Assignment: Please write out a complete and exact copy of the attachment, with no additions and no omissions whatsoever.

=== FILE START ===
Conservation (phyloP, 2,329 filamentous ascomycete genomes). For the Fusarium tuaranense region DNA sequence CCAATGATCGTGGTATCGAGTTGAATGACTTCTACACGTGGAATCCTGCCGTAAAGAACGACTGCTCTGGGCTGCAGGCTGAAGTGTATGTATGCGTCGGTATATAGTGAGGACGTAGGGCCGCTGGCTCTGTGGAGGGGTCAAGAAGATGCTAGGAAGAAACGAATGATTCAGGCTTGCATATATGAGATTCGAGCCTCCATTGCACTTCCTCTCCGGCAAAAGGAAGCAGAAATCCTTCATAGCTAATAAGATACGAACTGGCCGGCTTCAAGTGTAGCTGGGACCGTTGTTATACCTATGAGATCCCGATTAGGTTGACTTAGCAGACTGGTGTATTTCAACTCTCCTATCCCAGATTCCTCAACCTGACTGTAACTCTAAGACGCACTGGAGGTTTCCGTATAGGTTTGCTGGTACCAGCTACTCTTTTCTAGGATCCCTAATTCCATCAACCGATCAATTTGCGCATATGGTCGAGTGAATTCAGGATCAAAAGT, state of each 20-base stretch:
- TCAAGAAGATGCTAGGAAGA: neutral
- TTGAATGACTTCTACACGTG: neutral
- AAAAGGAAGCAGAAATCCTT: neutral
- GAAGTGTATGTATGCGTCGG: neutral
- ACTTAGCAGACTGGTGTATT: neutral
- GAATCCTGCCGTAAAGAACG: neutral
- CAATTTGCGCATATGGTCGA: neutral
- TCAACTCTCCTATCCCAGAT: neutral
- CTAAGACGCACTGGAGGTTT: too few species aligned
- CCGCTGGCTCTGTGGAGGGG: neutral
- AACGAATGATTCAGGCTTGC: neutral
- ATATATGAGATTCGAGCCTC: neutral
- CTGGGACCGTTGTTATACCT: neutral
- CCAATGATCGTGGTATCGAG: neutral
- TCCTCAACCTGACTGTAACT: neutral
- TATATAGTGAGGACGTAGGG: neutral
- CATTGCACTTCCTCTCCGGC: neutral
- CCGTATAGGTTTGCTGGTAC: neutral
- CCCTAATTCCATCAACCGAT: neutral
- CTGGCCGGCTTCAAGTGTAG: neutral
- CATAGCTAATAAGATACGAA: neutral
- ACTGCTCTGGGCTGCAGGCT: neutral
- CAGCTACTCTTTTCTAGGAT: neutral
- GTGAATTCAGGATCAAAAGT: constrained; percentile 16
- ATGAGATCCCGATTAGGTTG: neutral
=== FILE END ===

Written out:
Conservation (phyloP, 2,329 filamentous ascomycete genomes). For the Fusarium tuaranense region DNA sequence CCAATGATCGTGGTATCGAGTTGAATGACTTCTACACGTGGAATCCTGCCGTAAAGAACGACTGCTCTGGGCTGCAGGCTGAAGTGTATGTATGCGTCGGTATATAGTGAGGACGTAGGGCCGCTGGCTCTGTGGAGGGGTCAAGAAGATGCTAGGAAGAAACGAATGATTCAGGCTTGCATATATGAGATTCGAGCCTCCATTGCACTTCCTCTCCGGCAAAAGGAAGCAGAAATCCTTCATAGCTAATAAGATACGAACTGGCCGGCTTCAAGTGTAGCTGGGACCGTTGTTATACCTATGAGATCCCGATTAGGTTGACTTAGCAGACTGGTGTATTTCAACTCTCCTATCCCAGATTCCTCAACCTGACTGTAACTCTAAGACGCACTGGAGGTTTCCGTATAGGTTTGCTGGTACCAGCTACTCTTTTCTAGGATCCCTAATTCCATCAACCGATCAATTTGCGCATATGGTCGAGTGAATTCAGGATCAAAAGT, state of each 20-base stretch:
- TCAAGAAGATGCTAGGAAGA: neutral
- TTGAATGACTTCTACACGTG: neutral
- AAAAGGAAGCAGAAATCCTT: neutral
- GAAGTGTATGTATGCGTCGG: neutral
- ACTTAGCAGACTGGTGTATT: neutral
- GAATCCTGCCGTAAAGAACG: neutral
- CAATTTGCGCATATGGTCGA: neutral
- TCAACTCTCCTATCCCAGAT: neutral
- CTAAGACGCACTGGAGGTTT: too few species aligned
- CCGCTGGCTCTGTGGAGGGG: neutral
- AACGAATGATTCAGGCTTGC: neutral
- ATATATGAGATTCGAGCCTC: neutral
- CTGGGACCGTTGTTATACCT: neutral
- CCAATGATCGTGGTATCGAG: neutral
- TCCTCAACCTGACTGTAACT: neutral
- TATATAGTGAGGACGTAGGG: neutral
- CATTGCACTTCCTCTCCGGC: neutral
- CCGTATAGGTTTGCTGGTAC: neutral
- CCCTAATTCCATCAACCGAT: neutral
- CTGGCCGGCTTCAAGTGTAG: neutral
- CATAGCTAATAAGATACGAA: neutral
- ACTGCTCTGGGCTGCAGGCT: neutral
- CAGCTACTCTTTTCTAGGAT: neutral
- GTGAATTCAGGATCAAAAGT: constrained; percentile 16
- ATGAGATCCCGATTAGGTTG: neutral